Interview: Caitlin Rose

by Katherine

Inspired by country legends such as Patsy Cline and Buddy Holly, Caitlin Rose embodies a whole new generation of heartbroken, whiskey-soaked folk. Armed with only an acoustic guitar and her remarkable, cracking wail, she combines genuine, nourishing country with a clandestine, confessional intimacy more akin to Kimya Dawson or Conor Oberst.  Check out her myspace HERE.

-You grew up in Nashville, Tennessee, which obviously has such a strong tradition of country music. What artists did you listen to when you were growing up and how have they affected you musically?

I listened to a lot of mainstream 90’s country. Like Reba, Trisha and Garth. My dad’s in the business which is why moved here from Texas. There was a Nashville radio station called Oldies 96.3 that me and my sister listened to on our little tykes recording cassette player and we used to call in requesting the same Patsy Cline or Buddy Holly song or “The Great Pretender” or “Rockin Robin” as many times as we could by disguising our voices. Now it’s Jack FM and they “play what they want” and by “what they want” they mean it’s a computer and that humans are obsolete.

My dad is a brilliant guitar and mandolin player and my mother has always been that freak that knows every song on the radio and she passed that knack down to me. She can sing along to a song she’s never heard before and make you think she’s known it her whole life. Her and my dad are both really into the songwriters of the 70’s. Jackson Browne, JD Souther, Bonnie Rait. They both love Linda Ronstadt and, unbeknownst to them, happen to share a favorite song of hers which is “Prisoner in Disguise”.

-How did you decide you wanted to be a musician – was it always a dream of yours or did it come to you all of a sudden one day? And do you do anything else besides play music?

I had conventional professional goals growing up. Probably a lion tamer in kindergarten (but I like tigers better). I wanted to get my teaching degree grade by 1st and a chef’s hat by 2nd. In 4th grade I said I wanted to be a lawyer to get a laugh out of folks, but they stopped laughing so I started playing music as a joke. Now the joke is done so I’m learning how to play guitar for real. No excuses since I got nothing else to do.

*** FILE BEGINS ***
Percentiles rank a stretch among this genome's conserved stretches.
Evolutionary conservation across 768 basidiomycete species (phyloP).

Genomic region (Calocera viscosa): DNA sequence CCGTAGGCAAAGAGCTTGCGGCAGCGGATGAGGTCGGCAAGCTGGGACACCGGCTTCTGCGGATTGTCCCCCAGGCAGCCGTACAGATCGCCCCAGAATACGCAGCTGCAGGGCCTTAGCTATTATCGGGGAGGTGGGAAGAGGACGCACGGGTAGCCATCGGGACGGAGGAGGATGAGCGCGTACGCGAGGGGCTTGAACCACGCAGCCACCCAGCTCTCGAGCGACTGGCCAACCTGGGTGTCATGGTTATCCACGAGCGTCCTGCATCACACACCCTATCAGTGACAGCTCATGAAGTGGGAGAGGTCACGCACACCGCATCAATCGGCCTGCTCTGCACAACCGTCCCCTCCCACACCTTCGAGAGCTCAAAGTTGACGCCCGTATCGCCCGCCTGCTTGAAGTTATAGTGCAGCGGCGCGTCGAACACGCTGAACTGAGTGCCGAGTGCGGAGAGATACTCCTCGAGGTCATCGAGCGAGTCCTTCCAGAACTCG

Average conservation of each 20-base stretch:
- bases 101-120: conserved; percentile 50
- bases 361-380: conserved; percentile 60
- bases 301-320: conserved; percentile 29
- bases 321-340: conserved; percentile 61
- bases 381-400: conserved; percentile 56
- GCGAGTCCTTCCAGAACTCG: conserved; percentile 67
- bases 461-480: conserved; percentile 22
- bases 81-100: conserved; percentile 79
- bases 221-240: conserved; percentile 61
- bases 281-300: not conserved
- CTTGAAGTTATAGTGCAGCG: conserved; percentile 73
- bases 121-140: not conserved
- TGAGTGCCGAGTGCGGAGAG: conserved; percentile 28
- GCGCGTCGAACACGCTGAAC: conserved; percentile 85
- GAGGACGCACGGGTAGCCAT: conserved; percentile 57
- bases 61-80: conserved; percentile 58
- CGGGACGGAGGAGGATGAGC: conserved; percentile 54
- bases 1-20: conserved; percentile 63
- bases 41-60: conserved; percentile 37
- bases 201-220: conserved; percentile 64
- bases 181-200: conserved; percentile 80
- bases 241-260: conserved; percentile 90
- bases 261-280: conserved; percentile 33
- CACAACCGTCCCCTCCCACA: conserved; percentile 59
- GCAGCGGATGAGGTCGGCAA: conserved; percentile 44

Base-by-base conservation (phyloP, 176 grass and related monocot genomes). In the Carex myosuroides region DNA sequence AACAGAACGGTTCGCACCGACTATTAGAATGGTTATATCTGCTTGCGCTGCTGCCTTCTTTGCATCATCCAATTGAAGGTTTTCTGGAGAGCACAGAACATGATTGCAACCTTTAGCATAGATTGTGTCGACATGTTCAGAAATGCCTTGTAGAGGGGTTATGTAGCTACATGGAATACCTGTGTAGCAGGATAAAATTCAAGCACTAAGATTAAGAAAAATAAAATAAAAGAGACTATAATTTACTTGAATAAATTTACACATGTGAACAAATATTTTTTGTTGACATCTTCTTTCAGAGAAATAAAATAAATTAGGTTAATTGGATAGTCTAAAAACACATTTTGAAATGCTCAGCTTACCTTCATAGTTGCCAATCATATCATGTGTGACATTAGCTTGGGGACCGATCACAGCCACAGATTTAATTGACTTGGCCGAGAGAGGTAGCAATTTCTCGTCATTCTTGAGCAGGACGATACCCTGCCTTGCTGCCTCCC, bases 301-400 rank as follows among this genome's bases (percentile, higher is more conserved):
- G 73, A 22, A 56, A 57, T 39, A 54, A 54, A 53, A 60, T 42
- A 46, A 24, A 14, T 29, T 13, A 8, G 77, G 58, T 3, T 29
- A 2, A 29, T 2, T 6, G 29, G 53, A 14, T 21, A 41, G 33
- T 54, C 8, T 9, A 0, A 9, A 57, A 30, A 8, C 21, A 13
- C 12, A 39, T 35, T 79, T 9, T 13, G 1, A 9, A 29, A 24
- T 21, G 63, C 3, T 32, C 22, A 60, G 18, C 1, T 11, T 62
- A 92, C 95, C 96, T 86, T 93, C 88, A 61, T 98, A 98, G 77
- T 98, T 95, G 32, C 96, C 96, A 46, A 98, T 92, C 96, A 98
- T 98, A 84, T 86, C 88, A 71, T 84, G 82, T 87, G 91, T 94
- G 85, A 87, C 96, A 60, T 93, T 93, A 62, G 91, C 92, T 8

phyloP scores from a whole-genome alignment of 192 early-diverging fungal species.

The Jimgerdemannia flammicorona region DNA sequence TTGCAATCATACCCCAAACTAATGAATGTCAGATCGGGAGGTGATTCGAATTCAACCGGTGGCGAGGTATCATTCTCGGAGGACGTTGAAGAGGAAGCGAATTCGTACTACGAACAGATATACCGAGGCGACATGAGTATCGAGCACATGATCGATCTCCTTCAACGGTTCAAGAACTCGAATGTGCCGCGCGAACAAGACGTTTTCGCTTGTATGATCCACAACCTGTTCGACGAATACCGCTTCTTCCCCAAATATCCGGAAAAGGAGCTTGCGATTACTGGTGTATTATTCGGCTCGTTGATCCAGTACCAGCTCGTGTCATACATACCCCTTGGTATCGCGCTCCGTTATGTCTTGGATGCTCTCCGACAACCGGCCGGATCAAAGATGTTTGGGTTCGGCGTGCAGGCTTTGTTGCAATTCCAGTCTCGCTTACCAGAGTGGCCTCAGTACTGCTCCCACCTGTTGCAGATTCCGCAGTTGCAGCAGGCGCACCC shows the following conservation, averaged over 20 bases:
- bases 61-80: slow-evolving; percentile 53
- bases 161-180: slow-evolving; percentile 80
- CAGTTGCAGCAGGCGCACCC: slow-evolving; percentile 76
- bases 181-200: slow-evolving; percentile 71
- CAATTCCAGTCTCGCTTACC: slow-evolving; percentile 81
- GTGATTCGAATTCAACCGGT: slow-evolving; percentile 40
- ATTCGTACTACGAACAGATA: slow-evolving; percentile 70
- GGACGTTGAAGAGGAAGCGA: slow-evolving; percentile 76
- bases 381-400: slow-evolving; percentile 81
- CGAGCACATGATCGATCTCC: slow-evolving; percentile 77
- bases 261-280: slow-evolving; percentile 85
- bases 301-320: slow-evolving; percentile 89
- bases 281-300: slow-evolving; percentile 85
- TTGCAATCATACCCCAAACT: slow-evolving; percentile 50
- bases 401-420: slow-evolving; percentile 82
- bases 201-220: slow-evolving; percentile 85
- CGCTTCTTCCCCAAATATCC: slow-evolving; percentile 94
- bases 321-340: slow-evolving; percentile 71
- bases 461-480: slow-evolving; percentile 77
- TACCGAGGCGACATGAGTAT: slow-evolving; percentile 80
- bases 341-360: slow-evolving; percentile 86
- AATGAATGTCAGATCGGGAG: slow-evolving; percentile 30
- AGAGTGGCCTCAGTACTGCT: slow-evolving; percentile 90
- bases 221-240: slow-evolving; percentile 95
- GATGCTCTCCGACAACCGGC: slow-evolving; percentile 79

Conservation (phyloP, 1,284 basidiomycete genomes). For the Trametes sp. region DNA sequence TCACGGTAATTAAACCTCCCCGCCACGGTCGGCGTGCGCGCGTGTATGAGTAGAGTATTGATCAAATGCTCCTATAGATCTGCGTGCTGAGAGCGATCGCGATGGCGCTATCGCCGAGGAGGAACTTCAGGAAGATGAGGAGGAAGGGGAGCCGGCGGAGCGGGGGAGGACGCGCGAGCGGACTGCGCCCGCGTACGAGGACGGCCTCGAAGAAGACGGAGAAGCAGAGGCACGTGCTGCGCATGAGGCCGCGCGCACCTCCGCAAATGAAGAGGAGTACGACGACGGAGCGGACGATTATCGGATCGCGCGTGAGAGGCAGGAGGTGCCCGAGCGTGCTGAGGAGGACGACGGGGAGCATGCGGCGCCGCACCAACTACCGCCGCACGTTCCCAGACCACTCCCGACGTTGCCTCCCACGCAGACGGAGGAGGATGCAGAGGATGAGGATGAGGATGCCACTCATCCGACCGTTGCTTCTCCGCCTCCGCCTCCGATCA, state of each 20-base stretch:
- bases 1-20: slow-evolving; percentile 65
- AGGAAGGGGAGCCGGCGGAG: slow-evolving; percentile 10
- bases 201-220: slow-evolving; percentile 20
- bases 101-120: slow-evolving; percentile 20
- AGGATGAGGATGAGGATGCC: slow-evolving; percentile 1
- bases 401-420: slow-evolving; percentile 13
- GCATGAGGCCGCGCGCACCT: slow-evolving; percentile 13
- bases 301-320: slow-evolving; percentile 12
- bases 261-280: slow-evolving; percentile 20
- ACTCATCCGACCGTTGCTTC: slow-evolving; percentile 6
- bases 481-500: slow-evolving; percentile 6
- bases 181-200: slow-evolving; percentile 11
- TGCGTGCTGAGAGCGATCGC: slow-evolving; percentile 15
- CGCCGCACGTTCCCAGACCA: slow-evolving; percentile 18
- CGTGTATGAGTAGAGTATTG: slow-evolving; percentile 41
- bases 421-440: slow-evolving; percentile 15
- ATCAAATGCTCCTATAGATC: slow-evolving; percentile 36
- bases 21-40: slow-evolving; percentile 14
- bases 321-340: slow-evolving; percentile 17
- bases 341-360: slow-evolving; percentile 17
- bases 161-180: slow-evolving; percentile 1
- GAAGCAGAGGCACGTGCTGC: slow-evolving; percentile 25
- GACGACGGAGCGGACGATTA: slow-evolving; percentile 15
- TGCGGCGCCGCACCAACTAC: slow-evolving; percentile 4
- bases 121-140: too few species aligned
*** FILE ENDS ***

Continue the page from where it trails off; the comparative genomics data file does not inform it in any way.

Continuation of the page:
– What do you think of the growing prevalence of alt-countrymusicians in today’s indie scene (Conor Oberst, M. Ward etc) – do you think it’s a good thing, or a pale imitation of the real deal?

Isn’t that supposed to the sincerest form of flattery? If someones imitating in earnest because it’s something they truly love then it’s a good thing. If they’re just hopping on a bandwagon then I hope they all fall off.

-Do you identify yourself with the new wave of alt-country musicians or do you think country’s golden oldies (Gram Parsons, Loretta Lynn, etc.) could teach those whippersnappers a thing or two?

I have trouble identifying with anybody. There’s a lot of freak folk and intentional bizarreness out there that I just can’t get into. I care about good songs, but honest delivery is important to me. If someone doesn’t mean it, I just don’t give a shit.

-You have an EP out now on Theory 8 records – ‘Dead Flowers’. Describe its sound for anyone who hasn’t looked it up yet:

Mostly acoustic. There’s a great mandolin player on it named Bob Grant. It’s pretty old, but just came out in the UK on Names Records.

-Have you any plans for an album, or for any future releases?

I’m going into the studio in January. There’s speculation being made about what exactly is coming out. We have a half finished record from a while ago, but what I’m excited about is recording the new songs with a great producer and a good band that I’m comfortable playing with.